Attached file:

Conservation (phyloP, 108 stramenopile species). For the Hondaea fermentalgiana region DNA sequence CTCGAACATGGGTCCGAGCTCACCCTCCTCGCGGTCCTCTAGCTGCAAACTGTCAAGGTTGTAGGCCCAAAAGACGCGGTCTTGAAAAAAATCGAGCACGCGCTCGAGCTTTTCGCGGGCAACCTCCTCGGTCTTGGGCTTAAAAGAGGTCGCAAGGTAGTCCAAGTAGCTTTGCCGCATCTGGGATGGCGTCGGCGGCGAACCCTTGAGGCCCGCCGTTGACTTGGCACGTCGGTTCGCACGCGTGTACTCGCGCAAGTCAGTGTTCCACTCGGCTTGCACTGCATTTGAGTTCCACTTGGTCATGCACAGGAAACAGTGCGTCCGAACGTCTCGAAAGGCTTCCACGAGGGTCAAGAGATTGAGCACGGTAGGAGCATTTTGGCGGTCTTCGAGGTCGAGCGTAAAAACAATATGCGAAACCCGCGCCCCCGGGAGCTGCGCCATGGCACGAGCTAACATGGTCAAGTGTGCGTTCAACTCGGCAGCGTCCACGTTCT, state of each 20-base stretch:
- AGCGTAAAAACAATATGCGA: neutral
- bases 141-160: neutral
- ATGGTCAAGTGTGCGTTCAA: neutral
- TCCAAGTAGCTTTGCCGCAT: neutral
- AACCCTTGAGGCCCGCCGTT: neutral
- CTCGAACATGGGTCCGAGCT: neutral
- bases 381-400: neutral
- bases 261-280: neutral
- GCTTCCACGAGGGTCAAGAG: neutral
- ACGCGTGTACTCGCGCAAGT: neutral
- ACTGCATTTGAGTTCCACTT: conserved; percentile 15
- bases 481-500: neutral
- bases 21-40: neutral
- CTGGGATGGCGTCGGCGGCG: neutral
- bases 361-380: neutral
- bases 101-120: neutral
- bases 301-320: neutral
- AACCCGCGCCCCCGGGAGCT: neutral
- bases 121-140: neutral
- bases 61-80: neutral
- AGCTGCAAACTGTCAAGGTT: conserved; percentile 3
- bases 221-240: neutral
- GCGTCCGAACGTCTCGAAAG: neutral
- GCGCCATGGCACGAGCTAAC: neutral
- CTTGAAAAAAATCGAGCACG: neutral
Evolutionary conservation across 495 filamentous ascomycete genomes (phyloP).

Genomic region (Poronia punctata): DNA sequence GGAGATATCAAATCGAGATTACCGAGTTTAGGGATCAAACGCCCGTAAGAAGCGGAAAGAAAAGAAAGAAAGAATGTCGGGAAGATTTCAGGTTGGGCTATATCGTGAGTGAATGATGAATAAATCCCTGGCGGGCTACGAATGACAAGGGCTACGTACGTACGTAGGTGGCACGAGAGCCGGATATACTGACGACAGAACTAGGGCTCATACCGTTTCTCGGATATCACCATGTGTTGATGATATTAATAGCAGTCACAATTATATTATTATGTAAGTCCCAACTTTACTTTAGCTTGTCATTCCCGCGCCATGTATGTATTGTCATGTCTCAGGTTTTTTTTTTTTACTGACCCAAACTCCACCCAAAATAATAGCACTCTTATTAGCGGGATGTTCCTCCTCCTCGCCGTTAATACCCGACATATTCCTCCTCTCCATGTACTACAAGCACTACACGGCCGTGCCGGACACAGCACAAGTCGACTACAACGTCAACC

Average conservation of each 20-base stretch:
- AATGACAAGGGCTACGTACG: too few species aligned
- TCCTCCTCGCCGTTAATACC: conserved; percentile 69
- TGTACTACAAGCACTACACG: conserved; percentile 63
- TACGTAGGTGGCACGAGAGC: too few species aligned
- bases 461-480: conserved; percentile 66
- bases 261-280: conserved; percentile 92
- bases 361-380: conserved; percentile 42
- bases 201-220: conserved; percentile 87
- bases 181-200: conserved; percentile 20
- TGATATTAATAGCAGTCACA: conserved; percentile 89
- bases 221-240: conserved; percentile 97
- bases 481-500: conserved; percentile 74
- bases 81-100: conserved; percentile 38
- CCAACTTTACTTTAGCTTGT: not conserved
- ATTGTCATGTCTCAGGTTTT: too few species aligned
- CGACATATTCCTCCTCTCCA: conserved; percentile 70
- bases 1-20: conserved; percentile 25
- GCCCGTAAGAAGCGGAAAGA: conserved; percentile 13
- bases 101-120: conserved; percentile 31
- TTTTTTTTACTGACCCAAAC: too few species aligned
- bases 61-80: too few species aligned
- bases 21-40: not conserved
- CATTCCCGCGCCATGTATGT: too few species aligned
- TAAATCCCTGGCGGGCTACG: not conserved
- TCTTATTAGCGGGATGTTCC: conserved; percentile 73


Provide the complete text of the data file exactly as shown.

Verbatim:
Conservation (phyloP, 108 stramenopile species). For the Hondaea fermentalgiana region DNA sequence CTCGAACATGGGTCCGAGCTCACCCTCCTCGCGGTCCTCTAGCTGCAAACTGTCAAGGTTGTAGGCCCAAAAGACGCGGTCTTGAAAAAAATCGAGCACGCGCTCGAGCTTTTCGCGGGCAACCTCCTCGGTCTTGGGCTTAAAAGAGGTCGCAAGGTAGTCCAAGTAGCTTTGCCGCATCTGGGATGGCGTCGGCGGCGAACCCTTGAGGCCCGCCGTTGACTTGGCACGTCGGTTCGCACGCGTGTACTCGCGCAAGTCAGTGTTCCACTCGGCTTGCACTGCATTTGAGTTCCACTTGGTCATGCACAGGAAACAGTGCGTCCGAACGTCTCGAAAGGCTTCCACGAGGGTCAAGAGATTGAGCACGGTAGGAGCATTTTGGCGGTCTTCGAGGTCGAGCGTAAAAACAATATGCGAAACCCGCGCCCCCGGGAGCTGCGCCATGGCACGAGCTAACATGGTCAAGTGTGCGTTCAACTCGGCAGCGTCCACGTTCT, state of each 20-base stretch:
- AGCGTAAAAACAATATGCGA: neutral
- bases 141-160: neutral
- ATGGTCAAGTGTGCGTTCAA: neutral
- TCCAAGTAGCTTTGCCGCAT: neutral
- AACCCTTGAGGCCCGCCGTT: neutral
- CTCGAACATGGGTCCGAGCT: neutral
- bases 381-400: neutral
- bases 261-280: neutral
- GCTTCCACGAGGGTCAAGAG: neutral
- ACGCGTGTACTCGCGCAAGT: neutral
- ACTGCATTTGAGTTCCACTT: conserved; percentile 15
- bases 481-500: neutral
- bases 21-40: neutral
- CTGGGATGGCGTCGGCGGCG: neutral
- bases 361-380: neutral
- bases 101-120: neutral
- bases 301-320: neutral
- AACCCGCGCCCCCGGGAGCT: neutral
- bases 121-140: neutral
- bases 61-80: neutral
- AGCTGCAAACTGTCAAGGTT: conserved; percentile 3
- bases 221-240: neutral
- GCGTCCGAACGTCTCGAAAG: neutral
- GCGCCATGGCACGAGCTAAC: neutral
- CTTGAAAAAAATCGAGCACG: neutral
Evolutionary conservation across 495 filamentous ascomycete genomes (phyloP).

Genomic region (Poronia punctata): DNA sequence GGAGATATCAAATCGAGATTACCGAGTTTAGGGATCAAACGCCCGTAAGAAGCGGAAAGAAAAGAAAGAAAGAATGTCGGGAAGATTTCAGGTTGGGCTATATCGTGAGTGAATGATGAATAAATCCCTGGCGGGCTACGAATGACAAGGGCTACGTACGTACGTAGGTGGCACGAGAGCCGGATATACTGACGACAGAACTAGGGCTCATACCGTTTCTCGGATATCACCATGTGTTGATGATATTAATAGCAGTCACAATTATATTATTATGTAAGTCCCAACTTTACTTTAGCTTGTCATTCCCGCGCCATGTATGTATTGTCATGTCTCAGGTTTTTTTTTTTTACTGACCCAAACTCCACCCAAAATAATAGCACTCTTATTAGCGGGATGTTCCTCCTCCTCGCCGTTAATACCCGACATATTCCTCCTCTCCATGTACTACAAGCACTACACGGCCGTGCCGGACACAGCACAAGTCGACTACAACGTCAACC

Average conservation of each 20-base stretch:
- AATGACAAGGGCTACGTACG: too few species aligned
- TCCTCCTCGCCGTTAATACC: conserved; percentile 69
- TGTACTACAAGCACTACACG: conserved; percentile 63
- TACGTAGGTGGCACGAGAGC: too few species aligned
- bases 461-480: conserved; percentile 66
- bases 261-280: conserved; percentile 92
- bases 361-380: conserved; percentile 42
- bases 201-220: conserved; percentile 87
- bases 181-200: conserved; percentile 20
- TGATATTAATAGCAGTCACA: conserved; percentile 89
- bases 221-240: conserved; percentile 97
- bases 481-500: conserved; percentile 74
- bases 81-100: conserved; percentile 38
- CCAACTTTACTTTAGCTTGT: not conserved
- ATTGTCATGTCTCAGGTTTT: too few species aligned
- CGACATATTCCTCCTCTCCA: conserved; percentile 70
- bases 1-20: conserved; percentile 25
- GCCCGTAAGAAGCGGAAAGA: conserved; percentile 13
- bases 101-120: conserved; percentile 31
- TTTTTTTTACTGACCCAAAC: too few species aligned
- bases 61-80: too few species aligned
- bases 21-40: not conserved
- CATTCCCGCGCCATGTATGT: too few species aligned
- TAAATCCCTGGCGGGCTACG: not conserved
- TCTTATTAGCGGGATGTTCC: conserved; percentile 73